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Are E-Bikes Fun? Road Bike Vs Road E-Bike

Are E-Bikes Fun? Road Bike Vs Road E-Bike


– Like it or not, e-bikes
are becoming a thing, a big thing. – That’s right, mountain
bikers are all over them. People that just use bikes for
transport are all over them. I mean they help to carry the shopping, they help to carry the kids, or they just help carry people up hills easier and faster. – Yeah, but what about
e-bikes for sport on the road? Now I can completely understand why a mountain biker
might want some assistance hauling a heavy four suspension bike up a hill into uncharted territory. But what about us road riders? – Well yeah, it is a very good question. So to try to get a little bit of insight, we have devised a test. We’re going to tackle the
route of the medium Maratona, which is an absolutely classic
ride here in the Dolomites. It actually makes up the medium option at the famous Maratona
dles Dolomites Granfondo. – It certainly does and it
might not sound much, but, it’s 106 kilometers in length with an elevation gain of 3,130 meters. – Very punchy. – And you Simon, well you’re going to be doing
it on a top-end road bike. And I, well I’m going to
be doing it on an e-bike. Eat my dust Richardson. – Now before we get going,
let’s take a closer look at what we’re going to
be riding, shall we? This is Matt’s bike. It’s the Giant Road-E+ 1, and actually it’s Giant’s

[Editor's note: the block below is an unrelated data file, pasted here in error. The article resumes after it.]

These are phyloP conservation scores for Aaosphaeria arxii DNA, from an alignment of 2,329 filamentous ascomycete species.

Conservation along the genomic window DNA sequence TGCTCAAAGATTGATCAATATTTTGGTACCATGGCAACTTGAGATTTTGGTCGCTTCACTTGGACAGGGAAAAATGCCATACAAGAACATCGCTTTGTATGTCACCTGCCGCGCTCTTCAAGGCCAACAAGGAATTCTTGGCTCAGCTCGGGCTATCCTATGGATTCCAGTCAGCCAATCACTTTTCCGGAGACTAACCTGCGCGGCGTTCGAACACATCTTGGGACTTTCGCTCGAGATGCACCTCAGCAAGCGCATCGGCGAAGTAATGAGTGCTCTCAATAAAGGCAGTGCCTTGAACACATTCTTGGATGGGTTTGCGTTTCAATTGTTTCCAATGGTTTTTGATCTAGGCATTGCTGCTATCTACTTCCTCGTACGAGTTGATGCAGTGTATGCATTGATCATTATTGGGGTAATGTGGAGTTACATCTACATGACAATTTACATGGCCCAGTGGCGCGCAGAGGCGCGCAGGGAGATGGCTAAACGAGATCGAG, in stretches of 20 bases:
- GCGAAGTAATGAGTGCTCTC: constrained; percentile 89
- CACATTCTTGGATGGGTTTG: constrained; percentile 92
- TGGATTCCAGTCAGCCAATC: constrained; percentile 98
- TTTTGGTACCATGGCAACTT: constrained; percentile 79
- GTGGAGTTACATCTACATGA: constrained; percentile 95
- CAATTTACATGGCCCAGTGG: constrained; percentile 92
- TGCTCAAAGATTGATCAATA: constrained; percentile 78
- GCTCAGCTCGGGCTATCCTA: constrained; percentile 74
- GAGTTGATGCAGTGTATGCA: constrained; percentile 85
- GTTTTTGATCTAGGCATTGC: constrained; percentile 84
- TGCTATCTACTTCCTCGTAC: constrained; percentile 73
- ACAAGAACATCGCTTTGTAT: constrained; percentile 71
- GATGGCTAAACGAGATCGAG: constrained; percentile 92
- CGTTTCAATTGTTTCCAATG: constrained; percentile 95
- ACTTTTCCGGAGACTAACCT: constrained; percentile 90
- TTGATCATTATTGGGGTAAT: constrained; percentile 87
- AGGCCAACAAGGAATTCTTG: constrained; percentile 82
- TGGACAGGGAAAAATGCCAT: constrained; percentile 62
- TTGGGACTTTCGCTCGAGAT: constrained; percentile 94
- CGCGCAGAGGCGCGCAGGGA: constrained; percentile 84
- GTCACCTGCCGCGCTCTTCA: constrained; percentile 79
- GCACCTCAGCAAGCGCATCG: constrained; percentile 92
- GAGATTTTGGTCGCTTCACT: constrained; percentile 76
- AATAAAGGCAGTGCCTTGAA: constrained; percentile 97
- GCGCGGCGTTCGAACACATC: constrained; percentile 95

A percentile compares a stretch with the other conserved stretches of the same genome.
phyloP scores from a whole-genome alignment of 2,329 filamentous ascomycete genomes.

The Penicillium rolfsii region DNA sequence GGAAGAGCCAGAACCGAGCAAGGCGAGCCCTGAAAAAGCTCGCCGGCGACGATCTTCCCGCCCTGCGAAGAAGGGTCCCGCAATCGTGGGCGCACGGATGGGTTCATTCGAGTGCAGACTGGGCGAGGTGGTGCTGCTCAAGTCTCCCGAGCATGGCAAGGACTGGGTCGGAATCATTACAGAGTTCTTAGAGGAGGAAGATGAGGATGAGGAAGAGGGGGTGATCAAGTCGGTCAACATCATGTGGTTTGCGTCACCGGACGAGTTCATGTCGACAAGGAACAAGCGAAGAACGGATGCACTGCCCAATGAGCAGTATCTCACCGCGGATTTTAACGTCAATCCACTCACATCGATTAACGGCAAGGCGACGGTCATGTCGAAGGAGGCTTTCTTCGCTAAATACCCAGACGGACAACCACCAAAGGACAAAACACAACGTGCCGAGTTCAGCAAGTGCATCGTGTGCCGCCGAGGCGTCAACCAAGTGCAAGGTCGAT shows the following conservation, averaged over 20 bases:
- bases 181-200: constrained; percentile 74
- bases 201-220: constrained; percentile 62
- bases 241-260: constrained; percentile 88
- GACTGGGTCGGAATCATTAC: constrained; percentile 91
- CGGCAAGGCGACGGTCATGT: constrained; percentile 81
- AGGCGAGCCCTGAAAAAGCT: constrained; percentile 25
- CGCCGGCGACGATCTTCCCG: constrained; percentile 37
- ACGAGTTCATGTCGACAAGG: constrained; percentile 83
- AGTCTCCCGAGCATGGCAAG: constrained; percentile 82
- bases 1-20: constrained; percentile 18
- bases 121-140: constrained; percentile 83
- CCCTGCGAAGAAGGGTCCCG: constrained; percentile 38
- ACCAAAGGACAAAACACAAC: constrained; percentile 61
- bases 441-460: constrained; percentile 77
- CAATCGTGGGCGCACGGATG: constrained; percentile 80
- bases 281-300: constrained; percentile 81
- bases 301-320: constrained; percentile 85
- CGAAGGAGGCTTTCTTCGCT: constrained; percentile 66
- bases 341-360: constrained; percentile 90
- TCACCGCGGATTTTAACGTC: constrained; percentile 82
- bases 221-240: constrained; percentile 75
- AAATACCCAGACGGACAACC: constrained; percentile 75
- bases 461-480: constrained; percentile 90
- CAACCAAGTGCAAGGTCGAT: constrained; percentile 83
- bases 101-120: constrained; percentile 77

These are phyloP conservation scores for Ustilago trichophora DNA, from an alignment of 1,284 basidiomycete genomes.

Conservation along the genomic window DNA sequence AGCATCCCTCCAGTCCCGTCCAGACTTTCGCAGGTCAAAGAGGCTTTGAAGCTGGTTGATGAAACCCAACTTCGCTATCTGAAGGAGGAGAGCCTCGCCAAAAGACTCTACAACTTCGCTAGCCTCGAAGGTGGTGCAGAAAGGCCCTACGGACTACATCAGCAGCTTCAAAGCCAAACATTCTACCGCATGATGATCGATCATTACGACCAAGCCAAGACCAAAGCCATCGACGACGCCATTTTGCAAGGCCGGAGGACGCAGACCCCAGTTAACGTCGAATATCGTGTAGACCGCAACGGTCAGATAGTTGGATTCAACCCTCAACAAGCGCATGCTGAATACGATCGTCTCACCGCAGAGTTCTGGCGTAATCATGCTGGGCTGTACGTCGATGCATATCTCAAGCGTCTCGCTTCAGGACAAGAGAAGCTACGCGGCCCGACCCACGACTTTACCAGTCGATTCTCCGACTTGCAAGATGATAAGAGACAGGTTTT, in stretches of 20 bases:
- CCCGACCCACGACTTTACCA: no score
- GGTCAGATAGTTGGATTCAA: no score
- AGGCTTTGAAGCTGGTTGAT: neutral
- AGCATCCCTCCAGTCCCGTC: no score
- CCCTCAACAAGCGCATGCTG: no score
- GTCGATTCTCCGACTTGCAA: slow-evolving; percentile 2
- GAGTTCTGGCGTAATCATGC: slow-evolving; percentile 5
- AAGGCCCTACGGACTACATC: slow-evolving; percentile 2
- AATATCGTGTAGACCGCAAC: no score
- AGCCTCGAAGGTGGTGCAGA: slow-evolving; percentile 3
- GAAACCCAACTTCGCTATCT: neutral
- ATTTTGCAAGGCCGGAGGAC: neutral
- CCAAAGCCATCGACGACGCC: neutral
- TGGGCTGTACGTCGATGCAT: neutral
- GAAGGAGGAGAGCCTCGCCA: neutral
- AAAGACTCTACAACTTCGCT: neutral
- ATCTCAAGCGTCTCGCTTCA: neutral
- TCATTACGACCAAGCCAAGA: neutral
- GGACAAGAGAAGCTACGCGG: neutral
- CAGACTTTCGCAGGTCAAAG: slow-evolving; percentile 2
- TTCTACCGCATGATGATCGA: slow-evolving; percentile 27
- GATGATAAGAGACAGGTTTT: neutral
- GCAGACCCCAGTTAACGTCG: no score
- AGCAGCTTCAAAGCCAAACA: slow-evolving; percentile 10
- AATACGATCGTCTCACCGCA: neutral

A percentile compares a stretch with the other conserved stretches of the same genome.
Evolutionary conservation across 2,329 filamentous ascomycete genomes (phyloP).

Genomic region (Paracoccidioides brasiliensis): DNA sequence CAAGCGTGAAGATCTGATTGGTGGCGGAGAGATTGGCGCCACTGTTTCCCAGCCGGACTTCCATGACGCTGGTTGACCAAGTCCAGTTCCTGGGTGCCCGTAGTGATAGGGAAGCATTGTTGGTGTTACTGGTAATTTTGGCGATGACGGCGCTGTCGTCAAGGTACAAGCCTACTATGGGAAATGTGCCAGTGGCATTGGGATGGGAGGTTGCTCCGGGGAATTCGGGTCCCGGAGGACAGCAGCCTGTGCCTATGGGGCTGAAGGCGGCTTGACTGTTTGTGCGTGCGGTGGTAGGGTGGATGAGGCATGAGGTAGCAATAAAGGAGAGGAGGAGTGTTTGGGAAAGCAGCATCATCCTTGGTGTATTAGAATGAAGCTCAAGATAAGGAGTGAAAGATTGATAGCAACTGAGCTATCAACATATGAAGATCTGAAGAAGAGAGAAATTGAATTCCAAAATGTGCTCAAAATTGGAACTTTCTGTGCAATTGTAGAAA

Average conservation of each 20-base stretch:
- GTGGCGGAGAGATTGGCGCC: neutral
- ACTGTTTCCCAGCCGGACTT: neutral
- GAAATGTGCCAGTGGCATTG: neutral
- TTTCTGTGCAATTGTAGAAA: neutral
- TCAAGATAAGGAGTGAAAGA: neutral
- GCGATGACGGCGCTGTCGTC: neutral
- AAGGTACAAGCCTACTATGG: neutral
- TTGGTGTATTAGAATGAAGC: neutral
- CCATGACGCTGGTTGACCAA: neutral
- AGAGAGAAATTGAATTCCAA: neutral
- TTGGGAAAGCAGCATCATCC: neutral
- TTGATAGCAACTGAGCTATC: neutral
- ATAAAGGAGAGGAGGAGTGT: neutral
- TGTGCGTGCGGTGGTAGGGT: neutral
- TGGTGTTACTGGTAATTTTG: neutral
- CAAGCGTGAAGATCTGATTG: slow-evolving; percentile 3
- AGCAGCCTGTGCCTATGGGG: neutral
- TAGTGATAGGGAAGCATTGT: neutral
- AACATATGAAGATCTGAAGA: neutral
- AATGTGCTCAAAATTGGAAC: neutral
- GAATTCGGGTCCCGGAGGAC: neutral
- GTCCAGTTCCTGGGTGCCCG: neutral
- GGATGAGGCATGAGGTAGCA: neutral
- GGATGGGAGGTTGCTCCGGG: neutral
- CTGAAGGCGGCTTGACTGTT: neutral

top of the range road e-bike. You’d be familiar though, I’m sure, with most of the components on here ’cause it is very much
a road bike after all. So its got a Shimano Ultegra drivetrain, the frame is Giant’s ALUXX SL aluminium, and all the next level stuff though, is right there in the oversized downtubes. So the battery is there, with enough juice for a 500 watt hour. And then that comes courtesy
of 40 lithium ion cells. The motor, down here, is from Yamaha, which I’m sure is going to
make any e-bikes skeptic even more uncomfortable
at the mention of a name so closely associated with motorbikes. But that is no motorbike. It is a pedal assist bike, meaning that it’s not going to go anywhere unless there’s a rider on there
actually turning the cranks. And then, what’s it up against? Well me, unfortunately, with nowhere enough juice
for a 500 watt hour. But, all is not lost because this is my bike. The ever lovely Giant TCR Advanced Pro 0, weighing in, comfortably, at about 11 kilograms
less than Matt’s e-bike. And yes, my batteries can also run down. But I’m going to do my best